Sarah Anne Strickley, assistant professor of English, has published a novella with Summer Camp Publishing. "Sister" is a novella that traces its protagonist’s life through three significant eras and attempts to offer a sensitive and considered answer to the question: how do you build a family out of the wreckage of your youthful indiscretions? The book is set in rural, southeastern Ohio, and covers a span of more than twenty years. The book is now available online and in bookstores.
Deborah Lutz is the editor of the newly published Norton Critical Edition of Strange Case of Dr. Jekyll and Mr. Hyde (Norton, 2020) by Robert Louis Stevenson. Her extensive introduction, annotations, description of manuscript sources, and selections of primary and secondary sources ground the novella in the history of LGBTQ+ identity, socio-economic class, urbanism, racism, and more.
We caught up with English undergraduate student Eliza Sayers, who is the winner of one of the University's Mentored Undergraduate Research and Creative Activities Grants. Eliza talked with us about winning the award and about the experience of being an English major.
Congratulations to Dr. Mark Mattes for winning the BIPOC Scholars Grant from SHARP (The Society for the History of Authorship, Reading, and Publishing) to support research on his monograph, Archival Apocrypha: Indigenous Writing and the Figure of Logan in Colonial and Native American History. The award includes $500 and mentoring support from a senior scholar in Native American studies and book history.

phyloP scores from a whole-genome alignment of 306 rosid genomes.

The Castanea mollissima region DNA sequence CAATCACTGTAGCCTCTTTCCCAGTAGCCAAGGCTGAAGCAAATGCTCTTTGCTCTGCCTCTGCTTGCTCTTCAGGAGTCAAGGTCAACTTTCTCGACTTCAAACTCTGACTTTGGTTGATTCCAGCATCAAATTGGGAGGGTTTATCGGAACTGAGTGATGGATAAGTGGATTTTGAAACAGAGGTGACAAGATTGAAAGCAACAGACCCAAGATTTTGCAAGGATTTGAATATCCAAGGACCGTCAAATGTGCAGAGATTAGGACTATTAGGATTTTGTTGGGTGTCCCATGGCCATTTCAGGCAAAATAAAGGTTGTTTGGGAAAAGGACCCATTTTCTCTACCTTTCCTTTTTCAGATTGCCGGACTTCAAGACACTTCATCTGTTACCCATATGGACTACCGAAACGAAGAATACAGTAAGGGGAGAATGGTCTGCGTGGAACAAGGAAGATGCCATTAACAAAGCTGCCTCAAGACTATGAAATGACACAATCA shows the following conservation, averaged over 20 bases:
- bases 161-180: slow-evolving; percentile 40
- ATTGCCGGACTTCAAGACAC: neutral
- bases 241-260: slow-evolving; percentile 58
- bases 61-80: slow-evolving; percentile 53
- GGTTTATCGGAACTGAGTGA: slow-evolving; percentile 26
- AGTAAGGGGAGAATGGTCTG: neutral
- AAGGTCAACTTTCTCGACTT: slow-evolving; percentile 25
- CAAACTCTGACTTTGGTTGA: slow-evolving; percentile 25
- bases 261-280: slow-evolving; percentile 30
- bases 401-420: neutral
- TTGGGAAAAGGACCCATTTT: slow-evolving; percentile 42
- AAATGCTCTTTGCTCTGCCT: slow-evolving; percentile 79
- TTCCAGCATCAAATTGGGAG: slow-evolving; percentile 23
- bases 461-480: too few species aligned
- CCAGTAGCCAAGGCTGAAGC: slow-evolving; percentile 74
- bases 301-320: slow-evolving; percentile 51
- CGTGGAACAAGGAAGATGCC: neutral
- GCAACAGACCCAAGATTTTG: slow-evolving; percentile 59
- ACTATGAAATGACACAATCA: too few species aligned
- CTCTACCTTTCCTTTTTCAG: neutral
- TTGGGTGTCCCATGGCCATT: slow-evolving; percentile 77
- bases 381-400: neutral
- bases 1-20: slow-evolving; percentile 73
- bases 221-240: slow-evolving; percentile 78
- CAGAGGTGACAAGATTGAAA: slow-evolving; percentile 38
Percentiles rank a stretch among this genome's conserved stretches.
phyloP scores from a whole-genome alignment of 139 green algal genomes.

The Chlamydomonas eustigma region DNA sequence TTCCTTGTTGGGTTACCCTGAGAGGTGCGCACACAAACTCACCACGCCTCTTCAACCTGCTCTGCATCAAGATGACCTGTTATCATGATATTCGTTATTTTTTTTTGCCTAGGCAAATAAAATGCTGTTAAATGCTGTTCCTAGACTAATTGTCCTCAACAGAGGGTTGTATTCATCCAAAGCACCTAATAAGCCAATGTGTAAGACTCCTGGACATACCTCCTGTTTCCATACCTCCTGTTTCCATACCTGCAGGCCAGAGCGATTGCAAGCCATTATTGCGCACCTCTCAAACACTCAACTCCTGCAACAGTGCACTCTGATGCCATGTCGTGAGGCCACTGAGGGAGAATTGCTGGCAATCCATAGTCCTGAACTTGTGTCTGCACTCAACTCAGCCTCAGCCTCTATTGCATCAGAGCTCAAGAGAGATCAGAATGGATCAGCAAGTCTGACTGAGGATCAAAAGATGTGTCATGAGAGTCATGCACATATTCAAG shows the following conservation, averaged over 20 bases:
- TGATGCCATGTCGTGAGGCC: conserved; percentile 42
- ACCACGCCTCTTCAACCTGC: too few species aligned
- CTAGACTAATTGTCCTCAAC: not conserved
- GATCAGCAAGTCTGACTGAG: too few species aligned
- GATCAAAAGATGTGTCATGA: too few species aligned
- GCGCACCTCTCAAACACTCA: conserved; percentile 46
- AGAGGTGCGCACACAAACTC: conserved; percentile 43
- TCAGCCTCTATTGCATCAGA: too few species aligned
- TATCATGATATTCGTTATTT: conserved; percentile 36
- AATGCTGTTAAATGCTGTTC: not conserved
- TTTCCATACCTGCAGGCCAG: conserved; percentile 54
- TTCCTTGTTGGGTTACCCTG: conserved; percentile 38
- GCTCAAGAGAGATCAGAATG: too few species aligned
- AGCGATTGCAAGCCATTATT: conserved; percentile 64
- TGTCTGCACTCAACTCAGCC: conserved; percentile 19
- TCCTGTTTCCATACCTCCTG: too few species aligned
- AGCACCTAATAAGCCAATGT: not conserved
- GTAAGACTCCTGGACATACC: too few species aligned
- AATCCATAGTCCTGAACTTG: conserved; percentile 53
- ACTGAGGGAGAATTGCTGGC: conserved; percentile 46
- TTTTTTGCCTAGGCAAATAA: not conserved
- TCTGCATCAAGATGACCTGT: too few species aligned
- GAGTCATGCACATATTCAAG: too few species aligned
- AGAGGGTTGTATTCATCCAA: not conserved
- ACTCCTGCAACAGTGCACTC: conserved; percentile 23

Professor Ian Stansel just released his short story collection Glossary for the End of Days, published by with Acre Books. The eleven stories in this collection explore today’s cultural and political climate with a disarming blend of speculation and realism. Whether faced with tragedy, approaching disaster, or an all-too-familiar uncertainty, these protagonists—siblings, lovers, executives, drifters—reveal complex and often startling turns of mind, surprising themselves as well as the reader.
Prof. Sarah Strickley, editor of Miracle Monocle, will be advising the student editorial team of University of Houston's Glass Mountain (one of the leading undergrad journals in the country) as they shift to digital publishing. "For better or worse, the pandemic has forced many journals to finally let go of their print operations," says Strickley. "I'm hopeful that the workflow pathways we established when we went fully remote last semester might provide a useful template for other editorial teams attempting to navigate safety protocols in the context of pressing deadlines. We've been online since our inception and have much to share with others now making the leap online." Miracle Monocle is an online journal of innovative literary and visual art. Published bi-annually, the journal features poems, short stories, literary nonfiction, and a broad range of experimental works. It serves as a home for flash and micro fictions of all varieties, as well as works with genre indeterminacies, fresh collaborations, and re-invigorations of more traditional forms.
Dr. Stephen Schneider recently published a chapter titled "Nothing New For Easter: Rhetoric, Collective Action, and the Louisville Sit-In Movement." It appears in the anthology Like Wildfire: The Rhetoric of the Civil Rights Sit-Ins, edited by Sean Patrick O'Rourke and Lesli K. Pace and published by The University of South Carolina Press.